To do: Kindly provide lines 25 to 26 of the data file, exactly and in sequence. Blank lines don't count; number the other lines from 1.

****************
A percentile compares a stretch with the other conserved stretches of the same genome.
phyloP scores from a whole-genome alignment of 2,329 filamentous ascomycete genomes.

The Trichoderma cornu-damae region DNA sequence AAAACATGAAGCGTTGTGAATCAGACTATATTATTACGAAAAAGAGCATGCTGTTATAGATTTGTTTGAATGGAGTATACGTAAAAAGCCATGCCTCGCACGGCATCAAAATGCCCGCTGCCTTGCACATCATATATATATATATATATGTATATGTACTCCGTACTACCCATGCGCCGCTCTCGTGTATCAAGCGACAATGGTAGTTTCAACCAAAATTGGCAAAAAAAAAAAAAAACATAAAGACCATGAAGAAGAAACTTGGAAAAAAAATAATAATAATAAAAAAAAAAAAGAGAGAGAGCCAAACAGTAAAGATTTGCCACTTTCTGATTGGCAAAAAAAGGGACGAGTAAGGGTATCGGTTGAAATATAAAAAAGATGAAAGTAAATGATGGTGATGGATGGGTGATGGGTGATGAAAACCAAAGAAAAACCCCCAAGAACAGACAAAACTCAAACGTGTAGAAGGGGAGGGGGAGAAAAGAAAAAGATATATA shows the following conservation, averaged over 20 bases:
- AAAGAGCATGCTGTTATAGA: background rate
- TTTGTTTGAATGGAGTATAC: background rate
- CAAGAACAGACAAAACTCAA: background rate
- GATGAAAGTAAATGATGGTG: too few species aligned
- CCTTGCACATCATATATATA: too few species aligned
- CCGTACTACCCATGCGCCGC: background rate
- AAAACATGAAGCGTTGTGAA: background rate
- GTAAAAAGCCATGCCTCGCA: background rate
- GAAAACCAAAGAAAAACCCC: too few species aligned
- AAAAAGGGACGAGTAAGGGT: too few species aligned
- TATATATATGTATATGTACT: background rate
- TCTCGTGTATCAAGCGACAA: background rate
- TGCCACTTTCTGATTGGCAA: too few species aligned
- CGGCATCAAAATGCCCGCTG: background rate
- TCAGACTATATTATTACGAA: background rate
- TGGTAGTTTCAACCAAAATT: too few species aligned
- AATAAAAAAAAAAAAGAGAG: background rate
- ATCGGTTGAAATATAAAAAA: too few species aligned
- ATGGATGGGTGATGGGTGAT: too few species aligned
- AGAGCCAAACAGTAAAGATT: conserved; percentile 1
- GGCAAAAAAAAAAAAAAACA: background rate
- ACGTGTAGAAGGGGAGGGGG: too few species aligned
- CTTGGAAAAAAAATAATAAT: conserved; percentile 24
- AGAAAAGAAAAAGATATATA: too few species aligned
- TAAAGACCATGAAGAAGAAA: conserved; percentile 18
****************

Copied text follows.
- ACGTGTAGAAGGGGAGGGGG: too few species aligned
- CTTGGAAAAAAAATAATAAT: conserved; percentile 24